ANAHEIM, Calif. – If Carson Wentz seemed a little shaky out of the gate last Sunday night in Seattle, he more or less steadied himself during the second half of the Eagles’ 24-10 loss. And this week in California, no one seems concerned that another huge moment in the national spotlight will prove too big for the second-year quarterback from North Dakota State, when he takes the field for Sunday’s showdown with his draft day nemesis, Rams quarterback Jared Goff. Goff was the first overall pick in 2016, one selection before Wentz.
Linebacker Nigel Bradham seemed amused that anyone would think that last week’s first half, in which Wentz passed for 45 yards, and his subsequent two costly turnovers, would be cause for concern as Wentz faces a defense that ranks fifth in the league in quarterback rating – allowing a 77.3 average, negligibly higher than the Eagles defense’s fourth-ranked 77.0.
“It’s Carson Wentz!” Bradham said. “He made tremendous plays in that game, to definitely give us chances to win that game. We got a great quarterback.”
On Monday, Eagles coach Doug Pederson seemed to feed the narrative of Wentz coming out a bit tentatively in Seattle. Pederson was asked about the vivid difference in offensive approach between the first half of that game and the second half, in which Wentz threw for 303 yards – as far as Eagles public relations can tell, the highest total in franchise history for a single half.
Pederson mentioned the overthrow on what should have been an early touchdown pass to Nelson Agholor, which Wentz has agreed was entirely his fault. Then Pederson said: “We had other opportunities down the field, and elected to go other places.”
Pederson said that in second-guessing his own first-half strategy, he saw “maybe a play or two here or there” where he could have made a more aggressive call. “But they were also getting off on the snap count relatively well. They were hitting our quarterback. The noise was a little bit of a factor early on.”
Indeed, some Eagles said not only did they have to use the silent count in Seattle, which they had prepared for, they also had trouble even hearing Wentz in the huddle.
“I think the biggest thing is, we just missed some opportunities. … I missed some throws, obviously, the fumble down there [just short of the goal line, that bounced through the end zone for a touchback],” Wentz said. “We just have to clean some of those things up. We were right there.
“Did we have our best performance? No. Not at all, but I thought we were right there. It wasn’t a game-plan thing, it wasn’t a play-calling thing at all. We just got to execute better.”
The shift to Southern California forced Wentz to do his weekly Wednesday news conference from the postgame podium generally used by Angels manager Mike Scioscia, an Upper Darby native. Wentz seemed relaxed and matter-of-fact, as he always is back at NovaCare.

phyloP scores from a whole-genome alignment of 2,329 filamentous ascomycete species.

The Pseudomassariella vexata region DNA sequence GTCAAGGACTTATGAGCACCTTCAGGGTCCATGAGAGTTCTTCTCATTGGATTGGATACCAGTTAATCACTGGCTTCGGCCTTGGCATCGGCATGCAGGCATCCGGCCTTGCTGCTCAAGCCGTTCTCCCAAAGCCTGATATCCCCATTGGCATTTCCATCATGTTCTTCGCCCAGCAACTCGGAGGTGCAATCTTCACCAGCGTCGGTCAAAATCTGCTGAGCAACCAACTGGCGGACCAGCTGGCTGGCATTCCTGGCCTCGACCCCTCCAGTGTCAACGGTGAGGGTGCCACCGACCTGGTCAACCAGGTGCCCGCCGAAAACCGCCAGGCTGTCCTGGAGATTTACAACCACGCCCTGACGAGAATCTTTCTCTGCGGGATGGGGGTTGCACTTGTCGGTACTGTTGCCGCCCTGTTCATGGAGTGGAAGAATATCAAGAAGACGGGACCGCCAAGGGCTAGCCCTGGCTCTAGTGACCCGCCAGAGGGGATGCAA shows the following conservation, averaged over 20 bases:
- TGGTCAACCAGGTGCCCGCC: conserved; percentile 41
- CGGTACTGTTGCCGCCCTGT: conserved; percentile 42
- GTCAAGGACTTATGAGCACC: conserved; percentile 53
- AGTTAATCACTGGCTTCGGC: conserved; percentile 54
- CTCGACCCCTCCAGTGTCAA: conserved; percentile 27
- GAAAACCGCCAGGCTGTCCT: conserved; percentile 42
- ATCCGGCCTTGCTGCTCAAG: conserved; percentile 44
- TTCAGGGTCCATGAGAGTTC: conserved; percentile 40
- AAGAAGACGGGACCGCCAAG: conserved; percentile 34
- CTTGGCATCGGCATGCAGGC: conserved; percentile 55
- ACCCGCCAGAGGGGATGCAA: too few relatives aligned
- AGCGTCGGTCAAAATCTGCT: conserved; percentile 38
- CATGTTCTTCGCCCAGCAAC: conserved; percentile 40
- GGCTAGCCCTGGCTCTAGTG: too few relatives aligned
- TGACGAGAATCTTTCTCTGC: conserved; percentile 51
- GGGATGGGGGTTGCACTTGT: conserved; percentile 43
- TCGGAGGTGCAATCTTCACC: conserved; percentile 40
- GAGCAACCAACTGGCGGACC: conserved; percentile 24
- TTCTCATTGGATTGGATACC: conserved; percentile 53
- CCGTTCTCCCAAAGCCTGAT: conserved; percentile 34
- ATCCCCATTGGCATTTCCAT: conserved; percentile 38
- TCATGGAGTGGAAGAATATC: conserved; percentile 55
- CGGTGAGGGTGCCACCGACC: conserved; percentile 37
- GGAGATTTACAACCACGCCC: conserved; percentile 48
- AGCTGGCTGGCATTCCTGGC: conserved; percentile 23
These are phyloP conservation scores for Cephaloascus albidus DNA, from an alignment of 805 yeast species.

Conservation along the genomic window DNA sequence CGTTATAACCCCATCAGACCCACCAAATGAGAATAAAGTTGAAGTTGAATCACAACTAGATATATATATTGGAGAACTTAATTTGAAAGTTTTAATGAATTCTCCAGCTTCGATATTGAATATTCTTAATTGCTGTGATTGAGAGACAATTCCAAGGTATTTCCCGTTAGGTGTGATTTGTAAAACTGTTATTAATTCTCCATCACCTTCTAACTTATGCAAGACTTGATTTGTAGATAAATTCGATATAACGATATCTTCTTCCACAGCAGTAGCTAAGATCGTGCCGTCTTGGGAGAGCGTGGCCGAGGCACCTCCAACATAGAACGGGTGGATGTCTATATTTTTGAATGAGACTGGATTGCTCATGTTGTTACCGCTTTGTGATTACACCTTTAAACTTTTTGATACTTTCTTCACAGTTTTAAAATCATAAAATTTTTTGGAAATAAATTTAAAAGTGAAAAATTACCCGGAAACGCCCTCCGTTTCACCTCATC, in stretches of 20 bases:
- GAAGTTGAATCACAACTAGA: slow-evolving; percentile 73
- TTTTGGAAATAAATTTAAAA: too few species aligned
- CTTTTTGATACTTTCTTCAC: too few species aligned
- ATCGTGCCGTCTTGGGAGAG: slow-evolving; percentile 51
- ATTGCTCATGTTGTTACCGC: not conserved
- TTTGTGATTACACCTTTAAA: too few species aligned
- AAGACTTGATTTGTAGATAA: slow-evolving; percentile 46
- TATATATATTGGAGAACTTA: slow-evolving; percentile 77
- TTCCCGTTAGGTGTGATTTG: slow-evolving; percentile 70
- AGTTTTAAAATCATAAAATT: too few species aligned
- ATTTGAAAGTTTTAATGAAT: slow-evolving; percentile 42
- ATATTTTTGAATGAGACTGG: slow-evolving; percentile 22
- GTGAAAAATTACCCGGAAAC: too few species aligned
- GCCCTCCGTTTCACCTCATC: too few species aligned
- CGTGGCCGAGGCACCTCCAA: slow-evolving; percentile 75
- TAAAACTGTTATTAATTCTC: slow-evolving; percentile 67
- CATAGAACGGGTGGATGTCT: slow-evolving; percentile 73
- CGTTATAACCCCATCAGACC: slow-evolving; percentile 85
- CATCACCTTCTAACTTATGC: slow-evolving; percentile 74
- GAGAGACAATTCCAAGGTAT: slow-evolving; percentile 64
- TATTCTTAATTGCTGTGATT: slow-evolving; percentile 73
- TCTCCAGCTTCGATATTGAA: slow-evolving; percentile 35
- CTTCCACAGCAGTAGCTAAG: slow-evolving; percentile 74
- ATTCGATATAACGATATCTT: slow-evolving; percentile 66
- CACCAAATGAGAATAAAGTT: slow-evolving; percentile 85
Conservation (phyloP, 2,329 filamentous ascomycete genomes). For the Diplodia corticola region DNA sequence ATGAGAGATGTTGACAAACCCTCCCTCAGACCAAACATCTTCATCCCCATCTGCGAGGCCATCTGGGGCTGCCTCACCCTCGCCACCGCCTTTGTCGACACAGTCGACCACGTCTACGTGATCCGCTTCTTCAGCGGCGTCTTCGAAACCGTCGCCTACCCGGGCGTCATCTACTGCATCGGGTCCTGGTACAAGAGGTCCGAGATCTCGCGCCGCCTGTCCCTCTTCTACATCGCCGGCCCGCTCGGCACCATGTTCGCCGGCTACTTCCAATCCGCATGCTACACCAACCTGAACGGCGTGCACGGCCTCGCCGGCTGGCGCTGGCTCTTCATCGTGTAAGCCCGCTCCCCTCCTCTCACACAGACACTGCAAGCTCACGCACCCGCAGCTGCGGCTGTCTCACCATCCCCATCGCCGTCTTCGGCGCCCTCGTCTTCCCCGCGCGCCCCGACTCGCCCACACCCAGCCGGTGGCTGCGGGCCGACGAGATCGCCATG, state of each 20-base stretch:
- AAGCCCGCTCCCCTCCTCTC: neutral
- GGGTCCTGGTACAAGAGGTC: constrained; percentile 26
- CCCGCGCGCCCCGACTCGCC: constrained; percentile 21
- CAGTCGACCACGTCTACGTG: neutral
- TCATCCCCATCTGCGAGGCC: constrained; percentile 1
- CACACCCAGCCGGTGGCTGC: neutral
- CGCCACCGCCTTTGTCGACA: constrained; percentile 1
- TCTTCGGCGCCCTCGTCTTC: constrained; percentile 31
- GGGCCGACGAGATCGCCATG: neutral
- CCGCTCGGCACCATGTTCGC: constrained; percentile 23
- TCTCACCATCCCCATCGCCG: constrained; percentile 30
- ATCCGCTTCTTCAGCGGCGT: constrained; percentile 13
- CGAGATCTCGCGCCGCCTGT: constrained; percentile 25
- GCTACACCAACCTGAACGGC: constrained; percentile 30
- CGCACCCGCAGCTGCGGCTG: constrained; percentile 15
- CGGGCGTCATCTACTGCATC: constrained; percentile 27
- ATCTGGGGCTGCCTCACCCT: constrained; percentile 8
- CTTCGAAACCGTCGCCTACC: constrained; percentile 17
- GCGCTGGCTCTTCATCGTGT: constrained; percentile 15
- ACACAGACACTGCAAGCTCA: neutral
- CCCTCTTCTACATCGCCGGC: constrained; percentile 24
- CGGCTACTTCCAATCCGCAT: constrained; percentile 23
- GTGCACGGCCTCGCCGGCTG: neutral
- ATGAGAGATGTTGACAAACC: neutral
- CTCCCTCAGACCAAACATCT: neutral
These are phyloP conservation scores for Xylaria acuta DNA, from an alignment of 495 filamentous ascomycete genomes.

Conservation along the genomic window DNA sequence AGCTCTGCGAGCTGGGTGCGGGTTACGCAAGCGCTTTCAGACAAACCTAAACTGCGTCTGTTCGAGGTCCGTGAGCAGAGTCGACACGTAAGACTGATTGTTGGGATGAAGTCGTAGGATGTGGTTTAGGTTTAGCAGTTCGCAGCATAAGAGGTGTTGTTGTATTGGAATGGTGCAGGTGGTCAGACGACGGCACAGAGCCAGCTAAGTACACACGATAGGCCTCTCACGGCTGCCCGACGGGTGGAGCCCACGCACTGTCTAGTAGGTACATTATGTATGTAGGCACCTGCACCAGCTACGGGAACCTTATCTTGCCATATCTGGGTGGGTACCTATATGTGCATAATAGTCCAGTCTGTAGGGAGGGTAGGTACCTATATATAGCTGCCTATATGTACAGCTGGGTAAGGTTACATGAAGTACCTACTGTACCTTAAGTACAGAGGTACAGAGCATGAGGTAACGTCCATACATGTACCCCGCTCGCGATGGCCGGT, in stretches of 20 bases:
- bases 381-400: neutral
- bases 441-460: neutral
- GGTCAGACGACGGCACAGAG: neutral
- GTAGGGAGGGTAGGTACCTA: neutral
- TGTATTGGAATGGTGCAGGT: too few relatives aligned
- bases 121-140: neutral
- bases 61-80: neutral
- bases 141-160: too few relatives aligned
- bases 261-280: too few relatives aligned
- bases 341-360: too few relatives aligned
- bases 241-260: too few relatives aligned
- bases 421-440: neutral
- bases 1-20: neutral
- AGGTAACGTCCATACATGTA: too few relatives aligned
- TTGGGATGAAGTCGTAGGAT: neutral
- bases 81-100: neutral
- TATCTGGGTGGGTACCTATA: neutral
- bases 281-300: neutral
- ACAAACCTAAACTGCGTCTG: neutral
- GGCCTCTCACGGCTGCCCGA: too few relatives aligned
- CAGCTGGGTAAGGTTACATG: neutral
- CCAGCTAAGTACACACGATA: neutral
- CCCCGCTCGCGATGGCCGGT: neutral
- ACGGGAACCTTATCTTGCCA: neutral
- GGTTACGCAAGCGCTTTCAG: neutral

“It hasn’t really affected me too much. I’ve been pretty much consistent with the same approach as far as getting extra studying in and everything. … I haven’t really let any of this distract me at all,” he said.
Right tackle Lane Johnson said he didn’t think the offense, which slipped into a tie for the NFL scoring lead with the Rams, after generating a season-low 10 points against the Seahawks, got that far off track. The Eagles outgained their Seattle hosts, 425 total yards to 310.
“You saw the yards. I don’t think they stopped us. We stopped us,” Johnson said. “Doug kind of reiterated that early in the week – against good teams, you can’t turn the ball over, you got to win the turnover battle. So really, man, it’s just us shooting ourselves in the foot.That’s really it.”
The turnovers both belonged to Wentz, but Johnson didn’t seem to find that troubling.
“Some of those throws he made just made you say ‘wow.’ Obviously, he’d like to have the [fumble] back, but the guy’s been battling his ass off; he has been all year. I’ve got the utmost confidence in what he’s going to be able to do,” Johnson said.
Teammates are aware that this is a week of Wentz-Goff comparisons; the two quarterbacks are represented by the same agent group and trained together before the draft. They text each other here and there, and seem aware that their fates will always be linked.
“I don’t think he gets too caught up in it; he has so much other stuff to worry about,” Johnson said. “It’s still fun to talk about. Other than that, though, I don’t pay too much attention to it.”
Johnson said he doesn’t second-guess Wentz.
“He’s the first one in and the last one to leave. I’m not just saying that. The guy puts in a lot of time and effort.”
Wentz referred to a play late in the Seattle game in which he “just didn’t make the throw” to an open Torrey Smith. Smith, whose five catches at Seattle netted just 29 yards, wasn’t blaming Wentz for the offense’s lack of production.
“I think we all played a part in that,” he said. “You’re going to have some good games and you’re going to have some bad games. Superman takes his cape off sometimes. That’s kind of how he’s been playing for us and that’s how we expect him to play and how he will play.
“As far as the [Goff] comparison and stuff, I’ve never heard him talk about it, but I know obviously they’re going to be compared, and he’s going to be compared to Dak [Prescott, in Dallas]. I can’t speak for him, but I’m pretty sure he doesn’t care about that too much. It’s about what we’re doing on our end.”
When it comes to Wentz, Smith said, “I always expect him to play well and make all kinds of crazy plays that you wouldn’t imagine a quarterback would be able to make, to make us win. That’s what he does, that’s what he’s going to continue to do for a long time here.”
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